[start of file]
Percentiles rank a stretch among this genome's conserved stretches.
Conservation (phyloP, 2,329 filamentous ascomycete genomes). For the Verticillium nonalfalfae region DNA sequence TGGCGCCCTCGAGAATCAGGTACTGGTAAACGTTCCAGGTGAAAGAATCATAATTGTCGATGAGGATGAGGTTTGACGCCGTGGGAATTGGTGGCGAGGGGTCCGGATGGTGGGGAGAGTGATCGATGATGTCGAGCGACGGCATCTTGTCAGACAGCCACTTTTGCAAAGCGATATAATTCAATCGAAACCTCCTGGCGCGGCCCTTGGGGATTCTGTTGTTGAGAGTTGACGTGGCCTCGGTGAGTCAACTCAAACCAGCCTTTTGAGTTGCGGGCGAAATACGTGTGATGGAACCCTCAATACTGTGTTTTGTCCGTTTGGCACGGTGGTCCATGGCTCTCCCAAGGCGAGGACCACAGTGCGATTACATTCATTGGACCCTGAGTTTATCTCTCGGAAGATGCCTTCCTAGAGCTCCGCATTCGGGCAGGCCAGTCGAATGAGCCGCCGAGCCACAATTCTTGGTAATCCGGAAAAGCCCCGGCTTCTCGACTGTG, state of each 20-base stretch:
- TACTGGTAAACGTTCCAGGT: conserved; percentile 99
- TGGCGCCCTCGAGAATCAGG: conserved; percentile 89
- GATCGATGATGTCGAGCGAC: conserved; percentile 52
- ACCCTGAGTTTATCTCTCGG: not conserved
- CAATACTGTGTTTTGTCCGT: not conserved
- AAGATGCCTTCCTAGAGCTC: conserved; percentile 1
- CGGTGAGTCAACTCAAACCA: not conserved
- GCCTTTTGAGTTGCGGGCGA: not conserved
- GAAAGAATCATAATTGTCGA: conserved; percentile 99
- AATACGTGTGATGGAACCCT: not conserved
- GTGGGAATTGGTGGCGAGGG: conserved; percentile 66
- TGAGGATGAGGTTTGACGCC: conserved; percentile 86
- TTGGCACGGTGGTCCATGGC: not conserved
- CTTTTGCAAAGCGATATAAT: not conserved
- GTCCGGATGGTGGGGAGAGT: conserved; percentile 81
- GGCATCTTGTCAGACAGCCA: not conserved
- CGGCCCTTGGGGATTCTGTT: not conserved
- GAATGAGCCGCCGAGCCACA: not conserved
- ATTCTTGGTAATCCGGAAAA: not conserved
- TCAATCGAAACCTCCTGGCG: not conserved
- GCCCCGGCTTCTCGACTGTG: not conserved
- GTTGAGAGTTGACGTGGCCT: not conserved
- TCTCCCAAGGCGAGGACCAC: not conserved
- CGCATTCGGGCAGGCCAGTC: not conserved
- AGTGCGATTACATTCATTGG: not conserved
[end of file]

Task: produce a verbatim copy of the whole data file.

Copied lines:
Percentiles rank a stretch among this genome's conserved stretches.
Conservation (phyloP, 2,329 filamentous ascomycete genomes). For the Verticillium nonalfalfae region DNA sequence TGGCGCCCTCGAGAATCAGGTACTGGTAAACGTTCCAGGTGAAAGAATCATAATTGTCGATGAGGATGAGGTTTGACGCCGTGGGAATTGGTGGCGAGGGGTCCGGATGGTGGGGAGAGTGATCGATGATGTCGAGCGACGGCATCTTGTCAGACAGCCACTTTTGCAAAGCGATATAATTCAATCGAAACCTCCTGGCGCGGCCCTTGGGGATTCTGTTGTTGAGAGTTGACGTGGCCTCGGTGAGTCAACTCAAACCAGCCTTTTGAGTTGCGGGCGAAATACGTGTGATGGAACCCTCAATACTGTGTTTTGTCCGTTTGGCACGGTGGTCCATGGCTCTCCCAAGGCGAGGACCACAGTGCGATTACATTCATTGGACCCTGAGTTTATCTCTCGGAAGATGCCTTCCTAGAGCTCCGCATTCGGGCAGGCCAGTCGAATGAGCCGCCGAGCCACAATTCTTGGTAATCCGGAAAAGCCCCGGCTTCTCGACTGTG, state of each 20-base stretch:
- TACTGGTAAACGTTCCAGGT: conserved; percentile 99
- TGGCGCCCTCGAGAATCAGG: conserved; percentile 89
- GATCGATGATGTCGAGCGAC: conserved; percentile 52
- ACCCTGAGTTTATCTCTCGG: not conserved
- CAATACTGTGTTTTGTCCGT: not conserved
- AAGATGCCTTCCTAGAGCTC: conserved; percentile 1
- CGGTGAGTCAACTCAAACCA: not conserved
- GCCTTTTGAGTTGCGGGCGA: not conserved
- GAAAGAATCATAATTGTCGA: conserved; percentile 99
- AATACGTGTGATGGAACCCT: not conserved
- GTGGGAATTGGTGGCGAGGG: conserved; percentile 66
- TGAGGATGAGGTTTGACGCC: conserved; percentile 86
- TTGGCACGGTGGTCCATGGC: not conserved
- CTTTTGCAAAGCGATATAAT: not conserved
- GTCCGGATGGTGGGGAGAGT: conserved; percentile 81
- GGCATCTTGTCAGACAGCCA: not conserved
- CGGCCCTTGGGGATTCTGTT: not conserved
- GAATGAGCCGCCGAGCCACA: not conserved
- ATTCTTGGTAATCCGGAAAA: not conserved
- TCAATCGAAACCTCCTGGCG: not conserved
- GCCCCGGCTTCTCGACTGTG: not conserved
- GTTGAGAGTTGACGTGGCCT: not conserved
- TCTCCCAAGGCGAGGACCAC: not conserved
- CGCATTCGGGCAGGCCAGTC: not conserved
- AGTGCGATTACATTCATTGG: not conserved